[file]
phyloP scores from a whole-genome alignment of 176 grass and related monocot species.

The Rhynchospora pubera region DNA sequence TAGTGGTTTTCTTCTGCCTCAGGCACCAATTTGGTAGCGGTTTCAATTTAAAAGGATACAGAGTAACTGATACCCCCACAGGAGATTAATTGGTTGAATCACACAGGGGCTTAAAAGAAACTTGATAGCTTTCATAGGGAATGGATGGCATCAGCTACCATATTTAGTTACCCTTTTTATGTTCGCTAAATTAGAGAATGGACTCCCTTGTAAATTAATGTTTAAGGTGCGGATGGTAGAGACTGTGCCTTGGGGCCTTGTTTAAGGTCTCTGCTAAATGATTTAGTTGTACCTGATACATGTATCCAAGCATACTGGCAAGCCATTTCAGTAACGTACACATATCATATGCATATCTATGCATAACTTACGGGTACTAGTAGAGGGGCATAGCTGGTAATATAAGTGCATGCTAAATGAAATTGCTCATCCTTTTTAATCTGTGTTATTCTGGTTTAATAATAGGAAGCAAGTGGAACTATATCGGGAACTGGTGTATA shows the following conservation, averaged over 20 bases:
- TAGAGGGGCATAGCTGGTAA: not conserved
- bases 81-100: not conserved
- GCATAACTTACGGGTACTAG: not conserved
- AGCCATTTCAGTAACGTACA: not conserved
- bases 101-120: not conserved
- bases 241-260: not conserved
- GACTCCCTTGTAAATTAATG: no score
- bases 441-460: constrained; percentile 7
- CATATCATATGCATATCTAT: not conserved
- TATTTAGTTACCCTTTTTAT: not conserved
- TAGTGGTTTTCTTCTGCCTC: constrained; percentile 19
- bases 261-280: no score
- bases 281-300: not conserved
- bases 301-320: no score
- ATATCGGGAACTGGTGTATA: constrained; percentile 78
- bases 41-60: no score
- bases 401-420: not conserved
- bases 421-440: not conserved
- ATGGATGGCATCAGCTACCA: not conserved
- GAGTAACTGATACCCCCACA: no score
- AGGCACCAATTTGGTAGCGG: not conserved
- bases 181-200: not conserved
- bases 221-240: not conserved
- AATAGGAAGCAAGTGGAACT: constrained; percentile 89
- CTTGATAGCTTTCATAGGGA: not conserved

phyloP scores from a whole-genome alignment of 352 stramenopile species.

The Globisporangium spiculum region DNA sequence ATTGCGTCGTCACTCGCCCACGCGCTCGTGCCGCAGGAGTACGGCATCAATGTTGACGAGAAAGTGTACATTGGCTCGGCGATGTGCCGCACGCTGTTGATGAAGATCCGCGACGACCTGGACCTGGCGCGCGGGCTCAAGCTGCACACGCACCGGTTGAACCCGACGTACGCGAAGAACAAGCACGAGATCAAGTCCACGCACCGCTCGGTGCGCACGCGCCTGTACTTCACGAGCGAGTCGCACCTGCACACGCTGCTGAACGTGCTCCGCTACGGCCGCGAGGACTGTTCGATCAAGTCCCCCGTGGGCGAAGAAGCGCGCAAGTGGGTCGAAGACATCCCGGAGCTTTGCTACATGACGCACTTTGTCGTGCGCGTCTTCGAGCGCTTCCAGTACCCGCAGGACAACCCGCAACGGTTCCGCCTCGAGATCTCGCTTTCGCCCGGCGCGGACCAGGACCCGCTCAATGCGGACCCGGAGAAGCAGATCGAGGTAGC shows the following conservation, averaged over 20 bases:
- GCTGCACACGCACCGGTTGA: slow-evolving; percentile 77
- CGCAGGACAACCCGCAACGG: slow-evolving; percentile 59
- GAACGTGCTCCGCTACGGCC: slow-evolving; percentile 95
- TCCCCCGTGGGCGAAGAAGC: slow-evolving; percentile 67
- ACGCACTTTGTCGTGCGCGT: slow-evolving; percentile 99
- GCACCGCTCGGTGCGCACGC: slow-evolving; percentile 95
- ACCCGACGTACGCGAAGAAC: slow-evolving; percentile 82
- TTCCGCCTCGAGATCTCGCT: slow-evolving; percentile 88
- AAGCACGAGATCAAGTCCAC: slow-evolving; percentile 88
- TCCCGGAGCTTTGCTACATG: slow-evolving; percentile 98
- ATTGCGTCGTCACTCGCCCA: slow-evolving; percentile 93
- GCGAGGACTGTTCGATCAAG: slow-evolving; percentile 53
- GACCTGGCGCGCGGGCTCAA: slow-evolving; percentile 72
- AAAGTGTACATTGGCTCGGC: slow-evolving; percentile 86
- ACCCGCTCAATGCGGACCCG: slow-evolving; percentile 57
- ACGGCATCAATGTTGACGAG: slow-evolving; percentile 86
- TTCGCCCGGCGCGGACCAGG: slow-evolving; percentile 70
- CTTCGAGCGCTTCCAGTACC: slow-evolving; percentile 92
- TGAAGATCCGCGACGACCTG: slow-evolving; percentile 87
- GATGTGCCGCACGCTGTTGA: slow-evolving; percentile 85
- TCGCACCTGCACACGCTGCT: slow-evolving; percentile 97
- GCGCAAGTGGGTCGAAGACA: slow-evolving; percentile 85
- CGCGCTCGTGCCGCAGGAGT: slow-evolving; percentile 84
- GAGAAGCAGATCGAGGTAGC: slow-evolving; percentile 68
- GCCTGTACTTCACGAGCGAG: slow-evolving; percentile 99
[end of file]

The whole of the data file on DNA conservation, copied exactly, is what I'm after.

phyloP scores from a whole-genome alignment of 176 grass and related monocot species.

The Rhynchospora pubera region DNA sequence TAGTGGTTTTCTTCTGCCTCAGGCACCAATTTGGTAGCGGTTTCAATTTAAAAGGATACAGAGTAACTGATACCCCCACAGGAGATTAATTGGTTGAATCACACAGGGGCTTAAAAGAAACTTGATAGCTTTCATAGGGAATGGATGGCATCAGCTACCATATTTAGTTACCCTTTTTATGTTCGCTAAATTAGAGAATGGACTCCCTTGTAAATTAATGTTTAAGGTGCGGATGGTAGAGACTGTGCCTTGGGGCCTTGTTTAAGGTCTCTGCTAAATGATTTAGTTGTACCTGATACATGTATCCAAGCATACTGGCAAGCCATTTCAGTAACGTACACATATCATATGCATATCTATGCATAACTTACGGGTACTAGTAGAGGGGCATAGCTGGTAATATAAGTGCATGCTAAATGAAATTGCTCATCCTTTTTAATCTGTGTTATTCTGGTTTAATAATAGGAAGCAAGTGGAACTATATCGGGAACTGGTGTATA shows the following conservation, averaged over 20 bases:
- TAGAGGGGCATAGCTGGTAA: not conserved
- bases 81-100: not conserved
- GCATAACTTACGGGTACTAG: not conserved
- AGCCATTTCAGTAACGTACA: not conserved
- bases 101-120: not conserved
- bases 241-260: not conserved
- GACTCCCTTGTAAATTAATG: no score
- bases 441-460: constrained; percentile 7
- CATATCATATGCATATCTAT: not conserved
- TATTTAGTTACCCTTTTTAT: not conserved
- TAGTGGTTTTCTTCTGCCTC: constrained; percentile 19
- bases 261-280: no score
- bases 281-300: not conserved
- bases 301-320: no score
- ATATCGGGAACTGGTGTATA: constrained; percentile 78
- bases 41-60: no score
- bases 401-420: not conserved
- bases 421-440: not conserved
- ATGGATGGCATCAGCTACCA: not conserved
- GAGTAACTGATACCCCCACA: no score
- AGGCACCAATTTGGTAGCGG: not conserved
- bases 181-200: not conserved
- bases 221-240: not conserved
- AATAGGAAGCAAGTGGAACT: constrained; percentile 89
- CTTGATAGCTTTCATAGGGA: not conserved

phyloP scores from a whole-genome alignment of 352 stramenopile species.

The Globisporangium spiculum region DNA sequence ATTGCGTCGTCACTCGCCCACGCGCTCGTGCCGCAGGAGTACGGCATCAATGTTGACGAGAAAGTGTACATTGGCTCGGCGATGTGCCGCACGCTGTTGATGAAGATCCGCGACGACCTGGACCTGGCGCGCGGGCTCAAGCTGCACACGCACCGGTTGAACCCGACGTACGCGAAGAACAAGCACGAGATCAAGTCCACGCACCGCTCGGTGCGCACGCGCCTGTACTTCACGAGCGAGTCGCACCTGCACACGCTGCTGAACGTGCTCCGCTACGGCCGCGAGGACTGTTCGATCAAGTCCCCCGTGGGCGAAGAAGCGCGCAAGTGGGTCGAAGACATCCCGGAGCTTTGCTACATGACGCACTTTGTCGTGCGCGTCTTCGAGCGCTTCCAGTACCCGCAGGACAACCCGCAACGGTTCCGCCTCGAGATCTCGCTTTCGCCCGGCGCGGACCAGGACCCGCTCAATGCGGACCCGGAGAAGCAGATCGAGGTAGC shows the following conservation, averaged over 20 bases:
- GCTGCACACGCACCGGTTGA: slow-evolving; percentile 77
- CGCAGGACAACCCGCAACGG: slow-evolving; percentile 59
- GAACGTGCTCCGCTACGGCC: slow-evolving; percentile 95
- TCCCCCGTGGGCGAAGAAGC: slow-evolving; percentile 67
- ACGCACTTTGTCGTGCGCGT: slow-evolving; percentile 99
- GCACCGCTCGGTGCGCACGC: slow-evolving; percentile 95
- ACCCGACGTACGCGAAGAAC: slow-evolving; percentile 82
- TTCCGCCTCGAGATCTCGCT: slow-evolving; percentile 88
- AAGCACGAGATCAAGTCCAC: slow-evolving; percentile 88
- TCCCGGAGCTTTGCTACATG: slow-evolving; percentile 98
- ATTGCGTCGTCACTCGCCCA: slow-evolving; percentile 93
- GCGAGGACTGTTCGATCAAG: slow-evolving; percentile 53
- GACCTGGCGCGCGGGCTCAA: slow-evolving; percentile 72
- AAAGTGTACATTGGCTCGGC: slow-evolving; percentile 86
- ACCCGCTCAATGCGGACCCG: slow-evolving; percentile 57
- ACGGCATCAATGTTGACGAG: slow-evolving; percentile 86
- TTCGCCCGGCGCGGACCAGG: slow-evolving; percentile 70
- CTTCGAGCGCTTCCAGTACC: slow-evolving; percentile 92
- TGAAGATCCGCGACGACCTG: slow-evolving; percentile 87
- GATGTGCCGCACGCTGTTGA: slow-evolving; percentile 85
- TCGCACCTGCACACGCTGCT: slow-evolving; percentile 97
- GCGCAAGTGGGTCGAAGACA: slow-evolving; percentile 85
- CGCGCTCGTGCCGCAGGAGT: slow-evolving; percentile 84
- GAGAAGCAGATCGAGGTAGC: slow-evolving; percentile 68
- GCCTGTACTTCACGAGCGAG: slow-evolving; percentile 99